There is a bit of a jump from the end of Plague to the beginning of this one, so it allows for a bit of time for things to settle. It is a time of relative calm, with separate settlements at the Lake with Sam and Caine reigning as the self-proclaimed King of Perdido Beach. Diana separates herself from Caine at the end of Plague, and Astrid has gone off the grid. It’s good to see Astrid on her own, relying on her own intelligence to survive rather than looking for someone to “save” her. It was also nice to see life outside of the FAYZ.
This was a pretty eventful book, which did keep it interesting and moving along, although I found some of the middle sections a tad overwhelming. There was so much going on simultaneously, with shifts in perspective, which sometimes made it a bit hard to follow. I liked the new perspective gained with Little Pete as still alive, but without physical presence.
Unlike most of the other books, there is a minimal time gap going into Light. The FAYZ has gone clear, giving the children of the FAYZ their first glimpse into the outside world– and, of course, the world’s first glimpse into the horror of the FAYZ. I thought this was good in putting the whole arch of the story into perspective. Obviously after being cut off from the world for over a year, the mindset of those inside has changed dramatically. Normal life in the FAYZ is far from normal. This is, of course, an obvious observation. However, five books into a series that technically takes place in the “real world,” it’s nice to get that reminder. Grant does well in imagining how this change will play out in the minds of different characters– Brianna, who is younger, takes this as an opportunity for notoriety, bragging about her heroic deeds that horrify the outside world; some of the older characters– Sam, Caine, Astrid– are a bit more realistic about the consequences they may face with an end to the FAYZ.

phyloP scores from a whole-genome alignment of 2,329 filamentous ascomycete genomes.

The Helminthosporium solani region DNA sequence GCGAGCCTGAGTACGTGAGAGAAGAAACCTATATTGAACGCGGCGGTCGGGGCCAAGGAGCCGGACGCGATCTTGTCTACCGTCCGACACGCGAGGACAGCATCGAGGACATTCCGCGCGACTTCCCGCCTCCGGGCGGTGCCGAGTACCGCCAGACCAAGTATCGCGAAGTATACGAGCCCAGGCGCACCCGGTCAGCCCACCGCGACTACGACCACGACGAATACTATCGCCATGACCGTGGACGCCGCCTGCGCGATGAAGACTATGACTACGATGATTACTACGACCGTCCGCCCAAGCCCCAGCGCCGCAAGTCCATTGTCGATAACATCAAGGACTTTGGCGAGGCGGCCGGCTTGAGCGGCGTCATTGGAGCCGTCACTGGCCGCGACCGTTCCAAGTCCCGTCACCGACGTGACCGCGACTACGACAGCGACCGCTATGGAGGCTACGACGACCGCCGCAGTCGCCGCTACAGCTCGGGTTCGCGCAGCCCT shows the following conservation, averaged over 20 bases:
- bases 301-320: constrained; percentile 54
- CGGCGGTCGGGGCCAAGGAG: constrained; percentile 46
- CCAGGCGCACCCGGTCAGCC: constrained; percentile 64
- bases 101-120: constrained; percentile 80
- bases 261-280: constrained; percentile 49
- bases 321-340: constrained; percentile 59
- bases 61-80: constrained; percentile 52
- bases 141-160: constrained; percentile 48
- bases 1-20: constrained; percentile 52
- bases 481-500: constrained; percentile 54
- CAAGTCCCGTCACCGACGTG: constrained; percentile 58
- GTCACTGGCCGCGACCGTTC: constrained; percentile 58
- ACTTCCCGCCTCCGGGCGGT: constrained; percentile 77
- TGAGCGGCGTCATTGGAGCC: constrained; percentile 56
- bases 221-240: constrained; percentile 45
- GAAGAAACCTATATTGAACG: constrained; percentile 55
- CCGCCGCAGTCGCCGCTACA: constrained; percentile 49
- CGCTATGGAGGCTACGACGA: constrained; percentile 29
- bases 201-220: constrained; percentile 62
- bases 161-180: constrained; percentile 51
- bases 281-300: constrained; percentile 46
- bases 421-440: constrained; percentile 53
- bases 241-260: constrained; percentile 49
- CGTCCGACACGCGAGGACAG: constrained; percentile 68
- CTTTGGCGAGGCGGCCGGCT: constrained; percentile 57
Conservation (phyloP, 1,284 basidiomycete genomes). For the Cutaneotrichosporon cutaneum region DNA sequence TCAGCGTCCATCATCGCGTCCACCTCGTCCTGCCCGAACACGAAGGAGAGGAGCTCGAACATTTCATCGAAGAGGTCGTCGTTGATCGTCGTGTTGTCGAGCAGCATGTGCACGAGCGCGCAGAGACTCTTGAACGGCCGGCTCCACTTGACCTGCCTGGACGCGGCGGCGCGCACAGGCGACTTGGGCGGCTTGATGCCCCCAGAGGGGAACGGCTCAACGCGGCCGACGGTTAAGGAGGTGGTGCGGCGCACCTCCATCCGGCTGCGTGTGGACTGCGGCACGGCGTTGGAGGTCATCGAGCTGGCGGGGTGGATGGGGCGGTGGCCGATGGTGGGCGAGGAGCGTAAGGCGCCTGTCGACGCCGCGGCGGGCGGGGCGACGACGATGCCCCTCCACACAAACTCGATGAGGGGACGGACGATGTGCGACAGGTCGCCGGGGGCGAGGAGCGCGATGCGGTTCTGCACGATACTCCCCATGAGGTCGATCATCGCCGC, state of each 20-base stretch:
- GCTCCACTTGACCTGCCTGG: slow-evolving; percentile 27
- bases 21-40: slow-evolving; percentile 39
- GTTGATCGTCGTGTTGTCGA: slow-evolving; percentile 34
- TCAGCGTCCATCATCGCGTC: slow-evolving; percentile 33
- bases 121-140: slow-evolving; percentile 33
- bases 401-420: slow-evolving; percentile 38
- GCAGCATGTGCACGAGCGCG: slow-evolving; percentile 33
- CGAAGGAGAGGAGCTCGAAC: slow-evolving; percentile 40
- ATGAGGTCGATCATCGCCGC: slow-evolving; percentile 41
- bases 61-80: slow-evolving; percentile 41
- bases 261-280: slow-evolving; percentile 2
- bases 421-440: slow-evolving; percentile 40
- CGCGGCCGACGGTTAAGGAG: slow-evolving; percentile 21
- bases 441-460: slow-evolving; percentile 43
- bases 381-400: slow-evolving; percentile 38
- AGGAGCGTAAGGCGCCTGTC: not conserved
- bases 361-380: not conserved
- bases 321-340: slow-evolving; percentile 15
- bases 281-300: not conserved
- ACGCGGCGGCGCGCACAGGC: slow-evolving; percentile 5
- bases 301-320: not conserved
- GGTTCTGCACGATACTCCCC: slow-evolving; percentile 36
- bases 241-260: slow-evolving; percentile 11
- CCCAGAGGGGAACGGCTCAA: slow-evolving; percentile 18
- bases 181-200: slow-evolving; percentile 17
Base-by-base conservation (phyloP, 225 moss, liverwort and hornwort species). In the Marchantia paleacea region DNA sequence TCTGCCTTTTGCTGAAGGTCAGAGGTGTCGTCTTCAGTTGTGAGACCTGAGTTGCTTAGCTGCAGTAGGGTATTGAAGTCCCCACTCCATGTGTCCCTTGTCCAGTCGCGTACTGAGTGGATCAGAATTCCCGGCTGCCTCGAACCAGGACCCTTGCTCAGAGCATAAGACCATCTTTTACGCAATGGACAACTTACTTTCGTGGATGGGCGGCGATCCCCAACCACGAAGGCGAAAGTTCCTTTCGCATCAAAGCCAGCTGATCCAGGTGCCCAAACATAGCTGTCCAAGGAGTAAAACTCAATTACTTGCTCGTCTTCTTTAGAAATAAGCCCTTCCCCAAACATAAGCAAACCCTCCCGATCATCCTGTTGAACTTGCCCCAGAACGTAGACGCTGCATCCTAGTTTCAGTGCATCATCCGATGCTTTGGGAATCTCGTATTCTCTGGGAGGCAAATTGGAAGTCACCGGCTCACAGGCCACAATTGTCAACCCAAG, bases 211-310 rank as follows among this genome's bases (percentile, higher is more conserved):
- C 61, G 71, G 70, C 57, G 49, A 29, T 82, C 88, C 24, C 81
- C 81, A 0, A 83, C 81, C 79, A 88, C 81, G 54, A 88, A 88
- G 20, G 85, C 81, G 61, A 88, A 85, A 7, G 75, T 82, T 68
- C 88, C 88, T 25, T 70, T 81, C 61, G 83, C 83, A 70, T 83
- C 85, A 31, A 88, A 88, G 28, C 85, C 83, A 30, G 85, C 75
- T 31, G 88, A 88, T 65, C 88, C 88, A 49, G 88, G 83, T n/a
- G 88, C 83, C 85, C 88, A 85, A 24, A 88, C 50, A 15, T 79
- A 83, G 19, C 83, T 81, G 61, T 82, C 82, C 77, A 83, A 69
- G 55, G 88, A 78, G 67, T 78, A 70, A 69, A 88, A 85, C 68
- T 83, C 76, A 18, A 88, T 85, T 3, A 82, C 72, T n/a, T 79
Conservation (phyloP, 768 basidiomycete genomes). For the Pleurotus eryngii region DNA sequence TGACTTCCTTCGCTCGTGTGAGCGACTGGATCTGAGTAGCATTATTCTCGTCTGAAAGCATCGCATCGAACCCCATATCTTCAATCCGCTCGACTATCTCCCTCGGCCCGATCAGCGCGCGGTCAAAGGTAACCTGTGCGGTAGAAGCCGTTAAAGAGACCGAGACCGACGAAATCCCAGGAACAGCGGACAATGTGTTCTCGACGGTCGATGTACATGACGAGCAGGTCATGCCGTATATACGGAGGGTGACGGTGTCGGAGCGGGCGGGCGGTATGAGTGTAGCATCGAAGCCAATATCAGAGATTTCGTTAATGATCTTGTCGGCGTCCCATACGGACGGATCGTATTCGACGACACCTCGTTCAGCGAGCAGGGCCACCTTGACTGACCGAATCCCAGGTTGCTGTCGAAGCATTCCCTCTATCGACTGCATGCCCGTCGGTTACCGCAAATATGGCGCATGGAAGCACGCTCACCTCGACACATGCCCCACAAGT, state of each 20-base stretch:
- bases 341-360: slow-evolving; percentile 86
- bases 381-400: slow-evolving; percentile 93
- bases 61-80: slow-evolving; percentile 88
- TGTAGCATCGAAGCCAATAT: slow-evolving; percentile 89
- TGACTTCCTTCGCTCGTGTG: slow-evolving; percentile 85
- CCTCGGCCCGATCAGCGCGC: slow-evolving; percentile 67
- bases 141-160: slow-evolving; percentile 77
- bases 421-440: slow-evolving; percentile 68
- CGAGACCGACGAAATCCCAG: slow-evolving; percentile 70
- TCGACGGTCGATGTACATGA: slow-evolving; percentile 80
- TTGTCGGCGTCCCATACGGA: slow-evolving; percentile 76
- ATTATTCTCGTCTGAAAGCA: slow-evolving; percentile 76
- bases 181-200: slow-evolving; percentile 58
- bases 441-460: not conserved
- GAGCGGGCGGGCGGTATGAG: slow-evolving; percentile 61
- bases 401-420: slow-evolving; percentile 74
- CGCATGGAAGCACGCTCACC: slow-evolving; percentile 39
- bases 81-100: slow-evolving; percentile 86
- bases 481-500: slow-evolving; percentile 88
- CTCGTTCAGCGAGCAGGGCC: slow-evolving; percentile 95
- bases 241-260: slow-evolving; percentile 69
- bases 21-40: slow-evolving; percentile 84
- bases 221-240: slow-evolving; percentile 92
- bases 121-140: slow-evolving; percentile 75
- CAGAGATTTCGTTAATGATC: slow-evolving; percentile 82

Overall, I would say this is a solid wrap up to the series. The “end game” unfolds bit by bit, we get to see the demise and redemption of the main characters from throughout the series. My only complaint here would be that the final battle scene was a bit anticlimactic– we certainly have a big build up to this point, but the actual battle is over within about a paragraph. The only real surprise here is the revelation of who Little Pete has chosen to battle with. I also liked that there wasn’t a simple wrap up with the FAYZ wall coming down– there is a fallout, and we get to see how this plays out for most of the main characters.
As a whole, this was a well written and well developed series. There is a good mix of action and the sometimes dull reality between, which helps to build the world of the phase. My only real issue with the series as a whole, is what I addressed specifically in the first book– the content seems a bit mismatched with the Fourth Grade reading level of the books. I can certainly see children that age enjoying parts of these novels, but there are some pretty graphic descriptions of the horrors of the FAYZ, as well as some elements that I would be a difficult discussion with that age group. I don’t just mean violence (although there is plenty of that)– I mean description of intense violence including mass murder, cannibalism, people being eaten alive from the inside by parasites, and issues related to sexuality, suicide, and religion. While I would agree that all of these fit in and have a place in the story (remember, we are focused on a group of children forced into adult roles by the situation), it just seems to be aimed at a bit more mature of a group than the reading level would suggest. I would consider this more appropriately as a young adult read than a novel for the middle grades.
Date Read: June 2018 to October 2018
My rating: 4 (of 5 stars)
Boris’s thoughts: “This is all a bit too intense for me. I think I need a nap. 2 paws.”